The true at the end of the buildSpeechletResponse signature denotes that each response will end the session with the user. In a more interesting implementation you can imagine keeping the session open and making things more conversational, but for now we'll keep things as a single operation.

The Handler

Finally, we need to tie it all together and process the incoming request to our Lambda function:

module.exports.handler = function(event, context, callback) {  
  dogapi.initialize({
    api_key: process.env.DATADOG_API_KEY,
    app_key: process.env.DATADOG_APP_KEY
  });

  if (event.request.type === 'IntentRequest') {
    processIntent(event.request, event.session)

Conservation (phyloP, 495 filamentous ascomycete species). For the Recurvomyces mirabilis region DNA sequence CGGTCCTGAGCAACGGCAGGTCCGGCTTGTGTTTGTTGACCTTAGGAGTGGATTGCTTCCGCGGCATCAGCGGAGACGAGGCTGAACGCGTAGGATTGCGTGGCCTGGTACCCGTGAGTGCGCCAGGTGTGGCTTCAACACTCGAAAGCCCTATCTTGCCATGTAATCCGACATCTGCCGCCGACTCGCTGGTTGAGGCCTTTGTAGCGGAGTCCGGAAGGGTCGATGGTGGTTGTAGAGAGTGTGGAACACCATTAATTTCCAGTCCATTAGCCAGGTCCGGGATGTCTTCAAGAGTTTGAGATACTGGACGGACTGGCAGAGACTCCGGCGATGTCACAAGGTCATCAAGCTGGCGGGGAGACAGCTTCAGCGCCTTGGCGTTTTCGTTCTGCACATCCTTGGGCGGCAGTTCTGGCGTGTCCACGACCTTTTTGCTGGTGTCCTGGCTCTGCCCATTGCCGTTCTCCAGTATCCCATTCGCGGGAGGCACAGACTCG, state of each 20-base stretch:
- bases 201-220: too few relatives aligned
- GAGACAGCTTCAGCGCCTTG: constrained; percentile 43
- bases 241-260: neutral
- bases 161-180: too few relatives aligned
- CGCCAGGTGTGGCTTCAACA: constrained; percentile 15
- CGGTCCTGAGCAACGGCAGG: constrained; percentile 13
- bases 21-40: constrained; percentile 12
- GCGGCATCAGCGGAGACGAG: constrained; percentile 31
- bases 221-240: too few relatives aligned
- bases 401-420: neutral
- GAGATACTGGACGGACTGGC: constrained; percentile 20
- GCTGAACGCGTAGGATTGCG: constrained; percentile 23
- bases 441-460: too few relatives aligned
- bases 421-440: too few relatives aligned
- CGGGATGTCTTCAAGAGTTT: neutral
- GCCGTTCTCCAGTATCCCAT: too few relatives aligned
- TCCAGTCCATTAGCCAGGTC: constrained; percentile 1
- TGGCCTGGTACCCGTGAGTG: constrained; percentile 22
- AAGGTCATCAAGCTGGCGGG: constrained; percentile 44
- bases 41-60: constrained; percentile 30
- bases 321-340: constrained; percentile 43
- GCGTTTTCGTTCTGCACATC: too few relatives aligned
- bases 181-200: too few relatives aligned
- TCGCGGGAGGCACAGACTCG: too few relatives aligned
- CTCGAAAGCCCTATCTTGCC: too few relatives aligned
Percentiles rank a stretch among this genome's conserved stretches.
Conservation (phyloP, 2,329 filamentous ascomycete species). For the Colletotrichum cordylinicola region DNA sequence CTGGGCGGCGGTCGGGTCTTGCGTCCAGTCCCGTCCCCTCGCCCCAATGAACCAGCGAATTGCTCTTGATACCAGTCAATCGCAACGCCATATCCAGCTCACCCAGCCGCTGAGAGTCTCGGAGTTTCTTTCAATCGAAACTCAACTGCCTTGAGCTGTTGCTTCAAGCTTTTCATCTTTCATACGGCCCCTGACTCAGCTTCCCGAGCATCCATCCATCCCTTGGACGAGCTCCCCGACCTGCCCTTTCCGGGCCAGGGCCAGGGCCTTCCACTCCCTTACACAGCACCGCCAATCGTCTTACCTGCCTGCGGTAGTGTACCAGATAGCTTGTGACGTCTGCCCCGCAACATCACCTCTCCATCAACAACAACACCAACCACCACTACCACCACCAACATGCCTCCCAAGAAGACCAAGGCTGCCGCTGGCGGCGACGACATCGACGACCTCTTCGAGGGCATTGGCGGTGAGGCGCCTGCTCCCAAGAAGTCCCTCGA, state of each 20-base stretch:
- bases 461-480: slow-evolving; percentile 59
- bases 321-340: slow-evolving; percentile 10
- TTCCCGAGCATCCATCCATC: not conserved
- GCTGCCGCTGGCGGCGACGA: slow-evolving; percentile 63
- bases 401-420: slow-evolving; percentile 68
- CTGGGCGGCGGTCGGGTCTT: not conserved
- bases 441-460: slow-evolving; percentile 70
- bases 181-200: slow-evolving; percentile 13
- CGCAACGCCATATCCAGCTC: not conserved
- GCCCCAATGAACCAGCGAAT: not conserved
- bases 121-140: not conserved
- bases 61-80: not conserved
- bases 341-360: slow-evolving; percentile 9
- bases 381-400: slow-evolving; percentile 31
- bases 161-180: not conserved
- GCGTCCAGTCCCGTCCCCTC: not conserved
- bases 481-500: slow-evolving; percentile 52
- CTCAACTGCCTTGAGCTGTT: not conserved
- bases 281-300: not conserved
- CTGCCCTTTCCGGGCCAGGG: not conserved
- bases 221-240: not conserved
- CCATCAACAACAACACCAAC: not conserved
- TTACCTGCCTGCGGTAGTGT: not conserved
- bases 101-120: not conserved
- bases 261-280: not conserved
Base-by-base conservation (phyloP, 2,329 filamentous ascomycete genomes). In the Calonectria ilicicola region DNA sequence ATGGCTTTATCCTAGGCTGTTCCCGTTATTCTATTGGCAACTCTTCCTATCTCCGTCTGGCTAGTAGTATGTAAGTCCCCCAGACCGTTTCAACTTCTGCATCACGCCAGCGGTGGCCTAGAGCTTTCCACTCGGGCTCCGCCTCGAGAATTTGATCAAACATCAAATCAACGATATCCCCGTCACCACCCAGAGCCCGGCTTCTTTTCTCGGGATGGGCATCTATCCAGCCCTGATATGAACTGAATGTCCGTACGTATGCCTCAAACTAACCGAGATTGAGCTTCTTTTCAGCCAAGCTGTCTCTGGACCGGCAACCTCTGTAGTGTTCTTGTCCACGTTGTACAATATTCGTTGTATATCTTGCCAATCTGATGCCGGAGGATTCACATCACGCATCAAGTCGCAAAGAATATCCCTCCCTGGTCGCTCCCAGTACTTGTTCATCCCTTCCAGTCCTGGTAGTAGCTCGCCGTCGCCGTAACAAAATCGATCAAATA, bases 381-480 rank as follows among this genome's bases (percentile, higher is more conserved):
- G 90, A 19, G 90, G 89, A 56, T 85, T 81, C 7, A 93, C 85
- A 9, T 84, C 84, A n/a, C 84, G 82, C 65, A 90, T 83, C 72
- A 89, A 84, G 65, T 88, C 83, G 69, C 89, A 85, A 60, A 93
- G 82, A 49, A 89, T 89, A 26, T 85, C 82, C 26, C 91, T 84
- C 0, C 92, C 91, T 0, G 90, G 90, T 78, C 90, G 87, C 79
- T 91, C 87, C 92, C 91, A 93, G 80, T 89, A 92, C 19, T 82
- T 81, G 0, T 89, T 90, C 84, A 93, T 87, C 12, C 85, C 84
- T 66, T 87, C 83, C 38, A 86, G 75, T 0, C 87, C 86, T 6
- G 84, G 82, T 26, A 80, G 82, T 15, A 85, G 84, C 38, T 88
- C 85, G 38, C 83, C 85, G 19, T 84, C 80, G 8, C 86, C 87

.then(speechletResponse =>
        context.succeed(buildResponse({}, speechletResponse)));
  }
};

When a request comes in, we initialize dogapi with our API and app keys, and process the intent. You can specify your own keys by adding them as Serverless variables, such as through the _meta/variables/s-variables-dev.json file, in this format:

{
  "datadogApiKey": "your-api-key-here",
  "datadogAppKey": "your-app-key-here"
}

That's it! The full source for this sample is available on GitHub. It may look like a lot but really it's very simple to set up Alexa skills, especially when you use AWS Lambda to define them. With just a few lines of code and configuration you can add interactive speech-driven APIs to anything.

Alexa, is that cool or what?